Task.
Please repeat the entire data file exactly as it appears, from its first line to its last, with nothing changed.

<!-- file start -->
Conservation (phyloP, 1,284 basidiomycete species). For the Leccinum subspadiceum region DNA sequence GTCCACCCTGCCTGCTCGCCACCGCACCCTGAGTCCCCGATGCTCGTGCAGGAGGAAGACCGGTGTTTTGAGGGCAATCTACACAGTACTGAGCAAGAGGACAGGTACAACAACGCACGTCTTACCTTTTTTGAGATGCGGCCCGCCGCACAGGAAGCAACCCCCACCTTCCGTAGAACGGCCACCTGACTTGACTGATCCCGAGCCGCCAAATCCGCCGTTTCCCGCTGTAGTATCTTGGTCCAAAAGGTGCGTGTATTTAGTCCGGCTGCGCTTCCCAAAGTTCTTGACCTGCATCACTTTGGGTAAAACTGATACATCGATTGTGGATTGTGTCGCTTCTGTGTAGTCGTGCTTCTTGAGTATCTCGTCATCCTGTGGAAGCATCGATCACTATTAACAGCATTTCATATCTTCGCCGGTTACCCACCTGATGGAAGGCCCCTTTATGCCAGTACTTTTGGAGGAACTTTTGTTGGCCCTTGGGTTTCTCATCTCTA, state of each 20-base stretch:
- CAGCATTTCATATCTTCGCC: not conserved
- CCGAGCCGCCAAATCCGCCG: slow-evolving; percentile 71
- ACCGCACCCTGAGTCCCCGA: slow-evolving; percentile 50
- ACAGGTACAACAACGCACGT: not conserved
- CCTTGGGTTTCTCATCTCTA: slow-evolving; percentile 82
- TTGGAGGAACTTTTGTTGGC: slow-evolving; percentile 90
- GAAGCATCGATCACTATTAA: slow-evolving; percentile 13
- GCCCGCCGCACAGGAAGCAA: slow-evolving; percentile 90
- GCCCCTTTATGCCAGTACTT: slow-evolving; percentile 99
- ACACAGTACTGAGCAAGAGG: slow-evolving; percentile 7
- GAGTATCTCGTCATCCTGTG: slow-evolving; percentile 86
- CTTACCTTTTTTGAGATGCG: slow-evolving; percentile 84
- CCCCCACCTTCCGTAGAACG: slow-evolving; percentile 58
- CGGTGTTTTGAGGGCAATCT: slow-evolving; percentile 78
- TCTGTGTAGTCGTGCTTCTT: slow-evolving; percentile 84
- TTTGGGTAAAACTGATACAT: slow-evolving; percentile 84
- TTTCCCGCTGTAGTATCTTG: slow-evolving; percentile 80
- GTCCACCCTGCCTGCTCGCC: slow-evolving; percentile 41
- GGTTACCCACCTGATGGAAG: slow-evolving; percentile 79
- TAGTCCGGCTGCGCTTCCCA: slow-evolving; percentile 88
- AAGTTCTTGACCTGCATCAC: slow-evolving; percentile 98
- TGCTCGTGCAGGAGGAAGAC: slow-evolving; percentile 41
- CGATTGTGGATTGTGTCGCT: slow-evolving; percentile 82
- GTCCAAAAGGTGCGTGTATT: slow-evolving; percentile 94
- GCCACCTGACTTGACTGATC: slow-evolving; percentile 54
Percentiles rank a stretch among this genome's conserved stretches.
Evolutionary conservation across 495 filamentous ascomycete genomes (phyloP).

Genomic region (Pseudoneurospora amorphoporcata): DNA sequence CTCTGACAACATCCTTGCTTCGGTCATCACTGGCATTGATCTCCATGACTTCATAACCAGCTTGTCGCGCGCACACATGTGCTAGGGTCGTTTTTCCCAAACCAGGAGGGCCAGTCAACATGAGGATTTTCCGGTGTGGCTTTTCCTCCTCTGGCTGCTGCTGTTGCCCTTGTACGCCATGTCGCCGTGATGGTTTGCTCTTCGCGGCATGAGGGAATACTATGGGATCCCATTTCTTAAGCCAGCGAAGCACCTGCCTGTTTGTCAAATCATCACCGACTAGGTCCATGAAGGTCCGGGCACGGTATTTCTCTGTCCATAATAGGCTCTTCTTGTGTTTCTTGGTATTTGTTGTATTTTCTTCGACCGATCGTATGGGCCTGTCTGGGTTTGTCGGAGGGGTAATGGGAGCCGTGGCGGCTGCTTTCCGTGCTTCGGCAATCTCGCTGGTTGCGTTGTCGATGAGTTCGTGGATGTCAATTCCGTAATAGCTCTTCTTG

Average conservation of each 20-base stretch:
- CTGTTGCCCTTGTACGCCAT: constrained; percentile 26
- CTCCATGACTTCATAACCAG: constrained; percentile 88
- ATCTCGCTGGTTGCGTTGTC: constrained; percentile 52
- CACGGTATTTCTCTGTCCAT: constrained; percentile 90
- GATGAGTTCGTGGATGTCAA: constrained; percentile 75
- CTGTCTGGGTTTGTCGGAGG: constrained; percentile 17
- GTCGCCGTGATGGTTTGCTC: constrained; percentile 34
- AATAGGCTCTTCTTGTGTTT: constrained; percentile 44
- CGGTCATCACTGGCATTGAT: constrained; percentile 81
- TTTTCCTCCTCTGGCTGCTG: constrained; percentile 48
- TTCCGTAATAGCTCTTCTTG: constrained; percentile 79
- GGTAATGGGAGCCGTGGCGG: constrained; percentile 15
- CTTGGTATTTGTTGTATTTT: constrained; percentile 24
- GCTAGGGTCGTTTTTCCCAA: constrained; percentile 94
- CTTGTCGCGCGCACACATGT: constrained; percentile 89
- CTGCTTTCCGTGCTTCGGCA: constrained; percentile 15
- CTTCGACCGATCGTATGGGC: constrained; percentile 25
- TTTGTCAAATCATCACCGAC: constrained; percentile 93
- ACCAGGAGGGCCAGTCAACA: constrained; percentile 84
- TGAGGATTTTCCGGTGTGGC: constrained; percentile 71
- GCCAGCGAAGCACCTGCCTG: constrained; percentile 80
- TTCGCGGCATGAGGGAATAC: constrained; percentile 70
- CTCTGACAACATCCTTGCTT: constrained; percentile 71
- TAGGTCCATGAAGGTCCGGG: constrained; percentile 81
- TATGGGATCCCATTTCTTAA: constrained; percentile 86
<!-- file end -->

Conservation (phyloP, 1,284 basidiomycete species). For the Leccinum subspadiceum region DNA sequence GTCCACCCTGCCTGCTCGCCACCGCACCCTGAGTCCCCGATGCTCGTGCAGGAGGAAGACCGGTGTTTTGAGGGCAATCTACACAGTACTGAGCAAGAGGACAGGTACAACAACGCACGTCTTACCTTTTTTGAGATGCGGCCCGCCGCACAGGAAGCAACCCCCACCTTCCGTAGAACGGCCACCTGACTTGACTGATCCCGAGCCGCCAAATCCGCCGTTTCCCGCTGTAGTATCTTGGTCCAAAAGGTGCGTGTATTTAGTCCGGCTGCGCTTCCCAAAGTTCTTGACCTGCATCACTTTGGGTAAAACTGATACATCGATTGTGGATTGTGTCGCTTCTGTGTAGTCGTGCTTCTTGAGTATCTCGTCATCCTGTGGAAGCATCGATCACTATTAACAGCATTTCATATCTTCGCCGGTTACCCACCTGATGGAAGGCCCCTTTATGCCAGTACTTTTGGAGGAACTTTTGTTGGCCCTTGGGTTTCTCATCTCTA, state of each 20-base stretch:
- CAGCATTTCATATCTTCGCC: not conserved
- CCGAGCCGCCAAATCCGCCG: slow-evolving; percentile 71
- ACCGCACCCTGAGTCCCCGA: slow-evolving; percentile 50
- ACAGGTACAACAACGCACGT: not conserved
- CCTTGGGTTTCTCATCTCTA: slow-evolving; percentile 82
- TTGGAGGAACTTTTGTTGGC: slow-evolving; percentile 90
- GAAGCATCGATCACTATTAA: slow-evolving; percentile 13
- GCCCGCCGCACAGGAAGCAA: slow-evolving; percentile 90
- GCCCCTTTATGCCAGTACTT: slow-evolving; percentile 99
- ACACAGTACTGAGCAAGAGG: slow-evolving; percentile 7
- GAGTATCTCGTCATCCTGTG: slow-evolving; percentile 86
- CTTACCTTTTTTGAGATGCG: slow-evolving; percentile 84
- CCCCCACCTTCCGTAGAACG: slow-evolving; percentile 58
- CGGTGTTTTGAGGGCAATCT: slow-evolving; percentile 78
- TCTGTGTAGTCGTGCTTCTT: slow-evolving; percentile 84
- TTTGGGTAAAACTGATACAT: slow-evolving; percentile 84
- TTTCCCGCTGTAGTATCTTG: slow-evolving; percentile 80
- GTCCACCCTGCCTGCTCGCC: slow-evolving; percentile 41
- GGTTACCCACCTGATGGAAG: slow-evolving; percentile 79
- TAGTCCGGCTGCGCTTCCCA: slow-evolving; percentile 88
- AAGTTCTTGACCTGCATCAC: slow-evolving; percentile 98
- TGCTCGTGCAGGAGGAAGAC: slow-evolving; percentile 41
- CGATTGTGGATTGTGTCGCT: slow-evolving; percentile 82
- GTCCAAAAGGTGCGTGTATT: slow-evolving; percentile 94
- GCCACCTGACTTGACTGATC: slow-evolving; percentile 54
Percentiles rank a stretch among this genome's conserved stretches.
Evolutionary conservation across 495 filamentous ascomycete genomes (phyloP).

Genomic region (Pseudoneurospora amorphoporcata): DNA sequence CTCTGACAACATCCTTGCTTCGGTCATCACTGGCATTGATCTCCATGACTTCATAACCAGCTTGTCGCGCGCACACATGTGCTAGGGTCGTTTTTCCCAAACCAGGAGGGCCAGTCAACATGAGGATTTTCCGGTGTGGCTTTTCCTCCTCTGGCTGCTGCTGTTGCCCTTGTACGCCATGTCGCCGTGATGGTTTGCTCTTCGCGGCATGAGGGAATACTATGGGATCCCATTTCTTAAGCCAGCGAAGCACCTGCCTGTTTGTCAAATCATCACCGACTAGGTCCATGAAGGTCCGGGCACGGTATTTCTCTGTCCATAATAGGCTCTTCTTGTGTTTCTTGGTATTTGTTGTATTTTCTTCGACCGATCGTATGGGCCTGTCTGGGTTTGTCGGAGGGGTAATGGGAGCCGTGGCGGCTGCTTTCCGTGCTTCGGCAATCTCGCTGGTTGCGTTGTCGATGAGTTCGTGGATGTCAATTCCGTAATAGCTCTTCTTG

Average conservation of each 20-base stretch:
- CTGTTGCCCTTGTACGCCAT: constrained; percentile 26
- CTCCATGACTTCATAACCAG: constrained; percentile 88
- ATCTCGCTGGTTGCGTTGTC: constrained; percentile 52
- CACGGTATTTCTCTGTCCAT: constrained; percentile 90
- GATGAGTTCGTGGATGTCAA: constrained; percentile 75
- CTGTCTGGGTTTGTCGGAGG: constrained; percentile 17
- GTCGCCGTGATGGTTTGCTC: constrained; percentile 34
- AATAGGCTCTTCTTGTGTTT: constrained; percentile 44
- CGGTCATCACTGGCATTGAT: constrained; percentile 81
- TTTTCCTCCTCTGGCTGCTG: constrained; percentile 48
- TTCCGTAATAGCTCTTCTTG: constrained; percentile 79
- GGTAATGGGAGCCGTGGCGG: constrained; percentile 15
- CTTGGTATTTGTTGTATTTT: constrained; percentile 24
- GCTAGGGTCGTTTTTCCCAA: constrained; percentile 94
- CTTGTCGCGCGCACACATGT: constrained; percentile 89
- CTGCTTTCCGTGCTTCGGCA: constrained; percentile 15
- CTTCGACCGATCGTATGGGC: constrained; percentile 25
- TTTGTCAAATCATCACCGAC: constrained; percentile 93
- ACCAGGAGGGCCAGTCAACA: constrained; percentile 84
- TGAGGATTTTCCGGTGTGGC: constrained; percentile 71
- GCCAGCGAAGCACCTGCCTG: constrained; percentile 80
- TTCGCGGCATGAGGGAATAC: constrained; percentile 70
- CTCTGACAACATCCTTGCTT: constrained; percentile 71
- TAGGTCCATGAAGGTCCGGG: constrained; percentile 81
- TATGGGATCCCATTTCTTAA: constrained; percentile 86